Best, easiest explanation: Where do your products originate from? – Rules of Origin explained

Home » Best, easiest explanation: Where do your products originate from? – Rules of Origin explained
WTO Rules of origin
What’s been happening …

In 2020 the total value of goods imported to the UK was approx. $631.2 billion, that is a huge amount and gives the us a continuing trade deficit year on year. However, a year ago, I wrote an article talking about the state of shock that the business community found itself in after Brexit. Looking back over this past year I thought it would be good to look at what has changed.

One big change has been that many businesses have either turned their backs completely on exporting to the EU or are moth-balling exports for the time being. Understandable as this is, let’s hope we can change things in 2022.

Reshoring or re-sourcing ….

So, what are those still active doing? Looking at alternative markets and trying to assess the potential to engage with the Commonwealth or South America? No, – at least not as many as there should be. Instead, they appear to be in the early stages of investigating reshoring options and re-evaluating sources of raw materials. This is a good thing, especially, as margins tighten. Understanding the costs incurred in our global supply chain, and the possible implication of duties into the UK makes sense as each Trade Agreement has slightly differing approaches origination or Rules of Origin.

Rules of Origin …..

At the end of 2021, Rules of Origin that impact on imports and exports alike, became mandatory to follow, if you want to claim reduced or preferential tariffs as outlined in a Trade Agreement. Ironically these are often called Free Trade Agreements; however, we all recognise there is nothing free about them. To claim the preferential tariffs on offer, you need to evidence the origin of your goods. This can be as easy as calling your supplier and asking for a Long-Term Supplier Declaration or it could mean reverse engineering your product and looking at each component. And is all takes time.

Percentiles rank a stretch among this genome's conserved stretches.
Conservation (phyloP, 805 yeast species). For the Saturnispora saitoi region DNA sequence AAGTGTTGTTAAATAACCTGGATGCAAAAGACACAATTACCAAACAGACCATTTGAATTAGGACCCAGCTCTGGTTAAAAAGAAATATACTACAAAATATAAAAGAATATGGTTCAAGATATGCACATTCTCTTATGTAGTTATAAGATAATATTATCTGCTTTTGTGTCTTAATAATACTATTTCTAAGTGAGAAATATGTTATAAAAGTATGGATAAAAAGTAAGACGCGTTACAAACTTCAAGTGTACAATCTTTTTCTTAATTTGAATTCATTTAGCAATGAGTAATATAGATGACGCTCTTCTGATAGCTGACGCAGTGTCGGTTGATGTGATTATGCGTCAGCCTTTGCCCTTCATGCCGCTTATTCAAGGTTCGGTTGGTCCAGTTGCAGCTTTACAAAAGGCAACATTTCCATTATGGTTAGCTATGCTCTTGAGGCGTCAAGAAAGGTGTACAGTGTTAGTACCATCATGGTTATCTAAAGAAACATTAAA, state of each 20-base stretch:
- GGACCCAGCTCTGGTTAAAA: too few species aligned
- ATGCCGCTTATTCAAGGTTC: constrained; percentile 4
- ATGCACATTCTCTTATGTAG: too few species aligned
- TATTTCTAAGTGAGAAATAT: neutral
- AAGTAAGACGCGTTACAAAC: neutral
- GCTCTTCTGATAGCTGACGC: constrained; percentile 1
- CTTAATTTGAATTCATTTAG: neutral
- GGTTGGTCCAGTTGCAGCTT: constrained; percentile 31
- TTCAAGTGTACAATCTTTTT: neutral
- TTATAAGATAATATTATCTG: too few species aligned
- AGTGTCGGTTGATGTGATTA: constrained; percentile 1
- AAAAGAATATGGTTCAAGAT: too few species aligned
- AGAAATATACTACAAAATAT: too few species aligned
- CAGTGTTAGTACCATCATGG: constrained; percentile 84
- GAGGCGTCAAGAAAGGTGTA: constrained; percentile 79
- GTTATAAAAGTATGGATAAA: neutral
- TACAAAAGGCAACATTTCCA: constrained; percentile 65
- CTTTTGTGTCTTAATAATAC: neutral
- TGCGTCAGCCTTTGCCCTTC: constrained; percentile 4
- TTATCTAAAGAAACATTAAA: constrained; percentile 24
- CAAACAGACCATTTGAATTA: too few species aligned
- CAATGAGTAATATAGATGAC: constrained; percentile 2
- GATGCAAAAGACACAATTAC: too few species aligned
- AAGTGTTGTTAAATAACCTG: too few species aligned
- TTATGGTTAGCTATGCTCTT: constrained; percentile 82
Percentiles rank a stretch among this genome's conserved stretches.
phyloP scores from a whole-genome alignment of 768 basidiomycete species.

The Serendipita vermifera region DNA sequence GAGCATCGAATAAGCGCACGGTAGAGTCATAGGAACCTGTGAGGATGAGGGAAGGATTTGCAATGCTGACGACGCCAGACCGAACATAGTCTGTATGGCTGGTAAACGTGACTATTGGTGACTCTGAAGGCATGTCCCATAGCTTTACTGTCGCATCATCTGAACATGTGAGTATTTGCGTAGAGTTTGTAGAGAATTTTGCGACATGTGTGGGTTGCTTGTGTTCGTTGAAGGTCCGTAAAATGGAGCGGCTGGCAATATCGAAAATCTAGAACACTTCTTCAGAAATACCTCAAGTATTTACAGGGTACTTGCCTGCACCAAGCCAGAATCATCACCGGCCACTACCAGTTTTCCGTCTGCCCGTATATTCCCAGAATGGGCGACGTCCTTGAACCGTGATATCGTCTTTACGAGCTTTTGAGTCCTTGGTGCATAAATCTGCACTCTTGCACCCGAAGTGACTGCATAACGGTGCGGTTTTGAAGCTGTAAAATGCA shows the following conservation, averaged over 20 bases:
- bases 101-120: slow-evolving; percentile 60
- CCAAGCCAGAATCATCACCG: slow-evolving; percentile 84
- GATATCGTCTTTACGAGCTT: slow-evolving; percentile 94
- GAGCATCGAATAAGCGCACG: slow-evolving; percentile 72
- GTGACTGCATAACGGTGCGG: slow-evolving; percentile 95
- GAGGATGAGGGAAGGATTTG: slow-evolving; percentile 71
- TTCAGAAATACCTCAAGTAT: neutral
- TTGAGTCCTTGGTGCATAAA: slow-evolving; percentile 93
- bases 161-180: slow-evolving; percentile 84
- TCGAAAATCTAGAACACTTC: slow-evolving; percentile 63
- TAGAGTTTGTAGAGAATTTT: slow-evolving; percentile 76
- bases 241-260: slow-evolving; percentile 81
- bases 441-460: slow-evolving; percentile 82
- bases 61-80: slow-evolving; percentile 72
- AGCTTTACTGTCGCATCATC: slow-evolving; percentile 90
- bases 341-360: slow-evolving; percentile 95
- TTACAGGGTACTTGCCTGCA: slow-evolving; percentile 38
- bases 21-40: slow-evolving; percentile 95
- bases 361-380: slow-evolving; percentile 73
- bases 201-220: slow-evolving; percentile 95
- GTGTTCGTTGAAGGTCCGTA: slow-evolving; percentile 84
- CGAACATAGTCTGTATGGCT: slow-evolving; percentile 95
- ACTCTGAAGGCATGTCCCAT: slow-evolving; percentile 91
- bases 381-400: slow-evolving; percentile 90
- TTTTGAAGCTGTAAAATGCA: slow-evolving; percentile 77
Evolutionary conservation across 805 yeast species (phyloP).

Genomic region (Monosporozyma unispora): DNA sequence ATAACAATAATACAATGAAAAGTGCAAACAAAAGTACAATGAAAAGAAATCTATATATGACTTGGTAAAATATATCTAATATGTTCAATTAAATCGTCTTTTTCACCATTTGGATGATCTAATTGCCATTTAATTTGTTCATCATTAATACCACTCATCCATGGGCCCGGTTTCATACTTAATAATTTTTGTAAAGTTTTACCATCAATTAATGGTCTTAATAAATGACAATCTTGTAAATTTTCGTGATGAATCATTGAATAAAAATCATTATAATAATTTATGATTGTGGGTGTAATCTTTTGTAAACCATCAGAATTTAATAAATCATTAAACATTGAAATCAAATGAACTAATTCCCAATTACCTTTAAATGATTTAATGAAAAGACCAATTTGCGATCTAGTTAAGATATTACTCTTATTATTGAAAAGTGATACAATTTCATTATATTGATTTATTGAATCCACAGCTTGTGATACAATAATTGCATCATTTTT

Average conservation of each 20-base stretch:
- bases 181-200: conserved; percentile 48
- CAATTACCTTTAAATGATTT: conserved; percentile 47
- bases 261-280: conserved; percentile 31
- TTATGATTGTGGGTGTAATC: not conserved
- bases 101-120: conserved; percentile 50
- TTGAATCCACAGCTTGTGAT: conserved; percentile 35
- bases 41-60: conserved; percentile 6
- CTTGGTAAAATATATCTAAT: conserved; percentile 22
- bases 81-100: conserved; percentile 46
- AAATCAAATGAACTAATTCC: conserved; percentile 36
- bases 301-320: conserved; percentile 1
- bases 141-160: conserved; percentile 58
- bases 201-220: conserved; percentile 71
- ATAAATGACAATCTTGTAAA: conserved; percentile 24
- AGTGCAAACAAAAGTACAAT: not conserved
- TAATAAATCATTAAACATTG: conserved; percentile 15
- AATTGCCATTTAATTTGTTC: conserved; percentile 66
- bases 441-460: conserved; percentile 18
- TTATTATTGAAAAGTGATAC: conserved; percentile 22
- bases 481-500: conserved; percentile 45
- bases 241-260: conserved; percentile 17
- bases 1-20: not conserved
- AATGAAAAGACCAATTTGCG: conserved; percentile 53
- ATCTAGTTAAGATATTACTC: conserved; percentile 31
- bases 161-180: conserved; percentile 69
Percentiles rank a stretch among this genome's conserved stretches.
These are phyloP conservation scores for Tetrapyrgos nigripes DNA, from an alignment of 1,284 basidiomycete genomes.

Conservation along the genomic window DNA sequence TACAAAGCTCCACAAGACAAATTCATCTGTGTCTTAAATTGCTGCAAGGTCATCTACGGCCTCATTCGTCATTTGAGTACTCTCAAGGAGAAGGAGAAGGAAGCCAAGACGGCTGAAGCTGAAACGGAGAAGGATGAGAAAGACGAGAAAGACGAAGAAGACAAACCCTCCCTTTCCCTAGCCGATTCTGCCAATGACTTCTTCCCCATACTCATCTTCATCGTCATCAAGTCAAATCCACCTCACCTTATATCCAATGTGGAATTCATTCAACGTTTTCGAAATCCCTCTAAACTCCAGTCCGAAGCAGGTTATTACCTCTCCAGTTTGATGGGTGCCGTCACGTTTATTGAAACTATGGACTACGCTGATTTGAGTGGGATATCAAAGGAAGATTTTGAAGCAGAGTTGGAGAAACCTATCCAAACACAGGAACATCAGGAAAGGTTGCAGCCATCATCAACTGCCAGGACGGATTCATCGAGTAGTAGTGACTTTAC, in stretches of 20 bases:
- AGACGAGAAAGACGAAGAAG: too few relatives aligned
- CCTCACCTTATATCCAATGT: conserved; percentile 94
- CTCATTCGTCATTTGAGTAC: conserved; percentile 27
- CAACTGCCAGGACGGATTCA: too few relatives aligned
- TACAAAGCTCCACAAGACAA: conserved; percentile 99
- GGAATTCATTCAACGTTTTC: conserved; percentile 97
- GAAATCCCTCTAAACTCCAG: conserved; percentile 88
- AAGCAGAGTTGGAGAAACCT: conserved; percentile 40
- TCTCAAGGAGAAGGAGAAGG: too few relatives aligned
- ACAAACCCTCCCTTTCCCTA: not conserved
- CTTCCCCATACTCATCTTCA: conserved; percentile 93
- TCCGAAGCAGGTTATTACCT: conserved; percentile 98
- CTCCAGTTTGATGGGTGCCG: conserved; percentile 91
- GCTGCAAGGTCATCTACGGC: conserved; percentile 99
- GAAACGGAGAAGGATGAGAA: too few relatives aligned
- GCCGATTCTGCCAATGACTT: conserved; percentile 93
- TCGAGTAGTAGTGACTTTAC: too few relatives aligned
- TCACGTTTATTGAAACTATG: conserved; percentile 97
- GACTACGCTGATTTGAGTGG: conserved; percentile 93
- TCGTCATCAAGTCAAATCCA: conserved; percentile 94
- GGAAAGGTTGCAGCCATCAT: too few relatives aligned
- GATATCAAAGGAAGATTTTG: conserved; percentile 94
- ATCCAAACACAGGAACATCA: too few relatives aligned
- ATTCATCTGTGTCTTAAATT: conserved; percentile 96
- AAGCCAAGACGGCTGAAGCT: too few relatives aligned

Originate isn’t necessarily where it’s been bought….

But what does originate really mean? Rules of Origin determine where goods originate, which can be different from where they have been shipped from or bought. It is where the goods were ‘born’ or where they have been produced or manufactured. ‘Origin’ is the ‘economic nationality’ of goods traded in commerce.

Duties/charges, or any other customs restrictions or obligations applicable to goods, will depend on their origin as well as its identity. The origin of goods will determine whether they can benefit from trade agreement preferential tariffs and can also affect the level of perceived risk, checking, and certification required. If we’re thinking of the EU, once goods are cleared for free circulation, their origin ceases to matter much, unless they are being re-exported.

The origin of goods is usually the country where they last underwent a significant transformation. For example, if a car part from Japan is incorporated into a car in Spain, the origin of car is likely to be Spain. Or electronic components imported from the UK which are connected into a box and sold as an alarm system – the origin of the alarm is either the UK or ‘mixed.’

The extent of ‘transformation’ is often measured by ‘added value’, but there must also be a demonstrated change in the product. Rules vary by product type and there are three main areas, importers and exporters alike need to be aware of:

  1. The Harmonised Code that covers your product
  2. Origin
  3. Valuation of the goods.

You also need to complete the origin even if it does not attract a preferential tariff rate as your products need to be looked at in terms of sanctions, anti-dumping duty or embargoes. There is a lot to consider although well researched checklists developed for your industry, with careful notations about where the information was found, help ensure you stay current and up-to-date on these regulations. We are happy to help with this.

The rules that we use in world trade are agreed and registered under the World Trade Organisation whose remit is to support all countries to trade fairly and to stamp out protectionism wherever possible. Although this all may sound hard, it really is exactly as the advertisers always say, it’s easy when you know how!

Come and join us to find out the context and details of how trade works and where you can use the preferential tariffs agreed in a Trade Agreement.
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